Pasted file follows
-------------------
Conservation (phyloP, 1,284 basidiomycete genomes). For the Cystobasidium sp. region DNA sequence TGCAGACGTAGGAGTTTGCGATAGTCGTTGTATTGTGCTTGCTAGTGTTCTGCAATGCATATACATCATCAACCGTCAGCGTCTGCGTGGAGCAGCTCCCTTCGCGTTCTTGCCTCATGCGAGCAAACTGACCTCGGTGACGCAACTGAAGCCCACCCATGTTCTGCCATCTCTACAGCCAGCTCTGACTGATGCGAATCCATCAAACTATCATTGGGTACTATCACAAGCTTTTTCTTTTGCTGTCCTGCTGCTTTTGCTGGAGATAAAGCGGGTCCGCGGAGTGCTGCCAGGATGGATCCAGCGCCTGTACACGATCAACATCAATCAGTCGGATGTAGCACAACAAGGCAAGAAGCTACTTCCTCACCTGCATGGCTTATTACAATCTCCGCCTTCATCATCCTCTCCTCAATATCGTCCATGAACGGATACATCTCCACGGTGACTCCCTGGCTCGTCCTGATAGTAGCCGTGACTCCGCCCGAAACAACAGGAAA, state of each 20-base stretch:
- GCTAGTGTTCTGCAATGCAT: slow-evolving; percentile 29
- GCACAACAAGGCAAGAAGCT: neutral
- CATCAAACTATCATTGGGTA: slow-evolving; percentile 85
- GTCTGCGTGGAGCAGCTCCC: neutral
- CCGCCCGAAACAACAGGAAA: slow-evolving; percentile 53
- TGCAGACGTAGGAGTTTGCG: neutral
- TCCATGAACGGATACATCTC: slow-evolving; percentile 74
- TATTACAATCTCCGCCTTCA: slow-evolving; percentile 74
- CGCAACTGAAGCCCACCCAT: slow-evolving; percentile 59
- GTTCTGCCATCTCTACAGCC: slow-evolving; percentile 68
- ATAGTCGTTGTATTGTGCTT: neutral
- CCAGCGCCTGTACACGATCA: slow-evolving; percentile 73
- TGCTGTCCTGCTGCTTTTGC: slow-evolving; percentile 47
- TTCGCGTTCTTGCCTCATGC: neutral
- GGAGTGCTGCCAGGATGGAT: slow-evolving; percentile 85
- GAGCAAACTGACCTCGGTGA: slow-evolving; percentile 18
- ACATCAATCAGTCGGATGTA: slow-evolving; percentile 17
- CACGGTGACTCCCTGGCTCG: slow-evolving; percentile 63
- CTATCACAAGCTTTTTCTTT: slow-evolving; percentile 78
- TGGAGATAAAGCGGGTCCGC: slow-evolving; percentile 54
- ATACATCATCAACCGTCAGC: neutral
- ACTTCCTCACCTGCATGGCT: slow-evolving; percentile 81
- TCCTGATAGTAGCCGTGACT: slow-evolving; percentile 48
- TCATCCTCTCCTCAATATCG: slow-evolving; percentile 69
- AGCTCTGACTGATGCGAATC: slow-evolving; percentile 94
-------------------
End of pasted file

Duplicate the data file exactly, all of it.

Conservation (phyloP, 1,284 basidiomycete genomes). For the Cystobasidium sp. region DNA sequence TGCAGACGTAGGAGTTTGCGATAGTCGTTGTATTGTGCTTGCTAGTGTTCTGCAATGCATATACATCATCAACCGTCAGCGTCTGCGTGGAGCAGCTCCCTTCGCGTTCTTGCCTCATGCGAGCAAACTGACCTCGGTGACGCAACTGAAGCCCACCCATGTTCTGCCATCTCTACAGCCAGCTCTGACTGATGCGAATCCATCAAACTATCATTGGGTACTATCACAAGCTTTTTCTTTTGCTGTCCTGCTGCTTTTGCTGGAGATAAAGCGGGTCCGCGGAGTGCTGCCAGGATGGATCCAGCGCCTGTACACGATCAACATCAATCAGTCGGATGTAGCACAACAAGGCAAGAAGCTACTTCCTCACCTGCATGGCTTATTACAATCTCCGCCTTCATCATCCTCTCCTCAATATCGTCCATGAACGGATACATCTCCACGGTGACTCCCTGGCTCGTCCTGATAGTAGCCGTGACTCCGCCCGAAACAACAGGAAA, state of each 20-base stretch:
- GCTAGTGTTCTGCAATGCAT: slow-evolving; percentile 29
- GCACAACAAGGCAAGAAGCT: neutral
- CATCAAACTATCATTGGGTA: slow-evolving; percentile 85
- GTCTGCGTGGAGCAGCTCCC: neutral
- CCGCCCGAAACAACAGGAAA: slow-evolving; percentile 53
- TGCAGACGTAGGAGTTTGCG: neutral
- TCCATGAACGGATACATCTC: slow-evolving; percentile 74
- TATTACAATCTCCGCCTTCA: slow-evolving; percentile 74
- CGCAACTGAAGCCCACCCAT: slow-evolving; percentile 59
- GTTCTGCCATCTCTACAGCC: slow-evolving; percentile 68
- ATAGTCGTTGTATTGTGCTT: neutral
- CCAGCGCCTGTACACGATCA: slow-evolving; percentile 73
- TGCTGTCCTGCTGCTTTTGC: slow-evolving; percentile 47
- TTCGCGTTCTTGCCTCATGC: neutral
- GGAGTGCTGCCAGGATGGAT: slow-evolving; percentile 85
- GAGCAAACTGACCTCGGTGA: slow-evolving; percentile 18
- ACATCAATCAGTCGGATGTA: slow-evolving; percentile 17
- CACGGTGACTCCCTGGCTCG: slow-evolving; percentile 63
- CTATCACAAGCTTTTTCTTT: slow-evolving; percentile 78
- TGGAGATAAAGCGGGTCCGC: slow-evolving; percentile 54
- ATACATCATCAACCGTCAGC: neutral
- ACTTCCTCACCTGCATGGCT: slow-evolving; percentile 81
- TCCTGATAGTAGCCGTGACT: slow-evolving; percentile 48
- TCATCCTCTCCTCAATATCG: slow-evolving; percentile 69
- AGCTCTGACTGATGCGAATC: slow-evolving; percentile 94